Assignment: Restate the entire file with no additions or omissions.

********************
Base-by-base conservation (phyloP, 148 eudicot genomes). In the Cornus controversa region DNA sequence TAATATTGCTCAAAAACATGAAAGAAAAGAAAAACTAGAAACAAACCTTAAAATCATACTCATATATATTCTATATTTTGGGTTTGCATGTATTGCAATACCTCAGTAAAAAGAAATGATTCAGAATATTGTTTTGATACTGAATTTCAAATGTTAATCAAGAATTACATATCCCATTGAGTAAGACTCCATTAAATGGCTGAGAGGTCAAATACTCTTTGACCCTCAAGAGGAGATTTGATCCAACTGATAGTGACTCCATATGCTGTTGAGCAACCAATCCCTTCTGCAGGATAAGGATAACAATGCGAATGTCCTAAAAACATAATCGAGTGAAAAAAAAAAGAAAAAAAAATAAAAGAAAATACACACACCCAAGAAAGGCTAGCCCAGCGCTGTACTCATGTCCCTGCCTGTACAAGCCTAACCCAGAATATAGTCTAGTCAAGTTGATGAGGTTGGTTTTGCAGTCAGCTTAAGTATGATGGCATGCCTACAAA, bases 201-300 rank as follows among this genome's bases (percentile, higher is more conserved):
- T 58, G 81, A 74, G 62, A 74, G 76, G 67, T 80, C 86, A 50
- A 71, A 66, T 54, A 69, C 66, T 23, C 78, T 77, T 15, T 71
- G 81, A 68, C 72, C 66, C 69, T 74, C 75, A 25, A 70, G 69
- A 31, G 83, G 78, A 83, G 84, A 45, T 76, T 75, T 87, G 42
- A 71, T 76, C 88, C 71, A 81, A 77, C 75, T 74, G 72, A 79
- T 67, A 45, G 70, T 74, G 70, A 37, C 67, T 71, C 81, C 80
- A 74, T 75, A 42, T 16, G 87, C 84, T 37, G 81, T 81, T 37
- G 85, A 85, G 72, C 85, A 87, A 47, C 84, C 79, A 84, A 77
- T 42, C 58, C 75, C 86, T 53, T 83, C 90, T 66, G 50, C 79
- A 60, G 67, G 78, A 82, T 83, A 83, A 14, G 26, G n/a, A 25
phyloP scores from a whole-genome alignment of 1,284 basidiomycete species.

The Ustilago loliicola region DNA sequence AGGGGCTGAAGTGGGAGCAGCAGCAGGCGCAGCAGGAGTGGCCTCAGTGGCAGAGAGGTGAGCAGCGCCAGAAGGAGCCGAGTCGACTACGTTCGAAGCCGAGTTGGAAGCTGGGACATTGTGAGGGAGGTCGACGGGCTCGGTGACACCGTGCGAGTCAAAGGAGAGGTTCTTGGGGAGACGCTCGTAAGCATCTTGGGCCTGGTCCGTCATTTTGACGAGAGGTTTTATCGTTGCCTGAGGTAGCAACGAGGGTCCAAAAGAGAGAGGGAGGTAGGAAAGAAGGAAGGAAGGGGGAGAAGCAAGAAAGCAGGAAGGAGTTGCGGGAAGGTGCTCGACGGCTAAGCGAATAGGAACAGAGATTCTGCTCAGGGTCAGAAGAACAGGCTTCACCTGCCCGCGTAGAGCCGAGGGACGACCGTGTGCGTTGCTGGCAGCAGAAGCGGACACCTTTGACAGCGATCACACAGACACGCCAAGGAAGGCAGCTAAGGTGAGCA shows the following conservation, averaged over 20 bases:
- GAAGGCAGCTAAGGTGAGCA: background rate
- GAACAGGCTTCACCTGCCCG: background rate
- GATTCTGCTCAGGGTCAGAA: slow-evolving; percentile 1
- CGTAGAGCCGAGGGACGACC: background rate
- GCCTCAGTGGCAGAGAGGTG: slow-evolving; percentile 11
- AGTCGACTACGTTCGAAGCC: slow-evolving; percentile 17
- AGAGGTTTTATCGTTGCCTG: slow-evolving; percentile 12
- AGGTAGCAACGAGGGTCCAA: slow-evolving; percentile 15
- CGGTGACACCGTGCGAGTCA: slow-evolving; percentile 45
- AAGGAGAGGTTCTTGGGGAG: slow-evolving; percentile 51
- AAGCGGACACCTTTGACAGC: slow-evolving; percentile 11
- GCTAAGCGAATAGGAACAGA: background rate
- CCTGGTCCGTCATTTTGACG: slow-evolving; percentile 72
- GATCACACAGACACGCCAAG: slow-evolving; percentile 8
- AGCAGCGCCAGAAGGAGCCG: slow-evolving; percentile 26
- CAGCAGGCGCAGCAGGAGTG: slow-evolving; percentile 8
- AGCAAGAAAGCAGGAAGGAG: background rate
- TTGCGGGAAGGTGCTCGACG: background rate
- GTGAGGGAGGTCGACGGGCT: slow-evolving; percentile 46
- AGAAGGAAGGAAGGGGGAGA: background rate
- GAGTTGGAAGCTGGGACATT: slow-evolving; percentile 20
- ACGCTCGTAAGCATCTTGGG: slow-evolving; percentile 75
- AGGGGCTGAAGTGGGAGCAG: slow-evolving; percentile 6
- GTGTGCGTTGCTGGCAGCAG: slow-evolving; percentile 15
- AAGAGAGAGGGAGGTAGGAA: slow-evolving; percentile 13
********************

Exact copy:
Base-by-base conservation (phyloP, 148 eudicot genomes). In the Cornus controversa region DNA sequence TAATATTGCTCAAAAACATGAAAGAAAAGAAAAACTAGAAACAAACCTTAAAATCATACTCATATATATTCTATATTTTGGGTTTGCATGTATTGCAATACCTCAGTAAAAAGAAATGATTCAGAATATTGTTTTGATACTGAATTTCAAATGTTAATCAAGAATTACATATCCCATTGAGTAAGACTCCATTAAATGGCTGAGAGGTCAAATACTCTTTGACCCTCAAGAGGAGATTTGATCCAACTGATAGTGACTCCATATGCTGTTGAGCAACCAATCCCTTCTGCAGGATAAGGATAACAATGCGAATGTCCTAAAAACATAATCGAGTGAAAAAAAAAAGAAAAAAAAATAAAAGAAAATACACACACCCAAGAAAGGCTAGCCCAGCGCTGTACTCATGTCCCTGCCTGTACAAGCCTAACCCAGAATATAGTCTAGTCAAGTTGATGAGGTTGGTTTTGCAGTCAGCTTAAGTATGATGGCATGCCTACAAA, bases 201-300 rank as follows among this genome's bases (percentile, higher is more conserved):
- T 58, G 81, A 74, G 62, A 74, G 76, G 67, T 80, C 86, A 50
- A 71, A 66, T 54, A 69, C 66, T 23, C 78, T 77, T 15, T 71
- G 81, A 68, C 72, C 66, C 69, T 74, C 75, A 25, A 70, G 69
- A 31, G 83, G 78, A 83, G 84, A 45, T 76, T 75, T 87, G 42
- A 71, T 76, C 88, C 71, A 81, A 77, C 75, T 74, G 72, A 79
- T 67, A 45, G 70, T 74, G 70, A 37, C 67, T 71, C 81, C 80
- A 74, T 75, A 42, T 16, G 87, C 84, T 37, G 81, T 81, T 37
- G 85, A 85, G 72, C 85, A 87, A 47, C 84, C 79, A 84, A 77
- T 42, C 58, C 75, C 86, T 53, T 83, C 90, T 66, G 50, C 79
- A 60, G 67, G 78, A 82, T 83, A 83, A 14, G 26, G n/a, A 25
phyloP scores from a whole-genome alignment of 1,284 basidiomycete species.

The Ustilago loliicola region DNA sequence AGGGGCTGAAGTGGGAGCAGCAGCAGGCGCAGCAGGAGTGGCCTCAGTGGCAGAGAGGTGAGCAGCGCCAGAAGGAGCCGAGTCGACTACGTTCGAAGCCGAGTTGGAAGCTGGGACATTGTGAGGGAGGTCGACGGGCTCGGTGACACCGTGCGAGTCAAAGGAGAGGTTCTTGGGGAGACGCTCGTAAGCATCTTGGGCCTGGTCCGTCATTTTGACGAGAGGTTTTATCGTTGCCTGAGGTAGCAACGAGGGTCCAAAAGAGAGAGGGAGGTAGGAAAGAAGGAAGGAAGGGGGAGAAGCAAGAAAGCAGGAAGGAGTTGCGGGAAGGTGCTCGACGGCTAAGCGAATAGGAACAGAGATTCTGCTCAGGGTCAGAAGAACAGGCTTCACCTGCCCGCGTAGAGCCGAGGGACGACCGTGTGCGTTGCTGGCAGCAGAAGCGGACACCTTTGACAGCGATCACACAGACACGCCAAGGAAGGCAGCTAAGGTGAGCA shows the following conservation, averaged over 20 bases:
- GAAGGCAGCTAAGGTGAGCA: background rate
- GAACAGGCTTCACCTGCCCG: background rate
- GATTCTGCTCAGGGTCAGAA: slow-evolving; percentile 1
- CGTAGAGCCGAGGGACGACC: background rate
- GCCTCAGTGGCAGAGAGGTG: slow-evolving; percentile 11
- AGTCGACTACGTTCGAAGCC: slow-evolving; percentile 17
- AGAGGTTTTATCGTTGCCTG: slow-evolving; percentile 12
- AGGTAGCAACGAGGGTCCAA: slow-evolving; percentile 15
- CGGTGACACCGTGCGAGTCA: slow-evolving; percentile 45
- AAGGAGAGGTTCTTGGGGAG: slow-evolving; percentile 51
- AAGCGGACACCTTTGACAGC: slow-evolving; percentile 11
- GCTAAGCGAATAGGAACAGA: background rate
- CCTGGTCCGTCATTTTGACG: slow-evolving; percentile 72
- GATCACACAGACACGCCAAG: slow-evolving; percentile 8
- AGCAGCGCCAGAAGGAGCCG: slow-evolving; percentile 26
- CAGCAGGCGCAGCAGGAGTG: slow-evolving; percentile 8
- AGCAAGAAAGCAGGAAGGAG: background rate
- TTGCGGGAAGGTGCTCGACG: background rate
- GTGAGGGAGGTCGACGGGCT: slow-evolving; percentile 46
- AGAAGGAAGGAAGGGGGAGA: background rate
- GAGTTGGAAGCTGGGACATT: slow-evolving; percentile 20
- ACGCTCGTAAGCATCTTGGG: slow-evolving; percentile 75
- AGGGGCTGAAGTGGGAGCAG: slow-evolving; percentile 6
- GTGTGCGTTGCTGGCAGCAG: slow-evolving; percentile 15
- AAGAGAGAGGGAGGTAGGAA: slow-evolving; percentile 13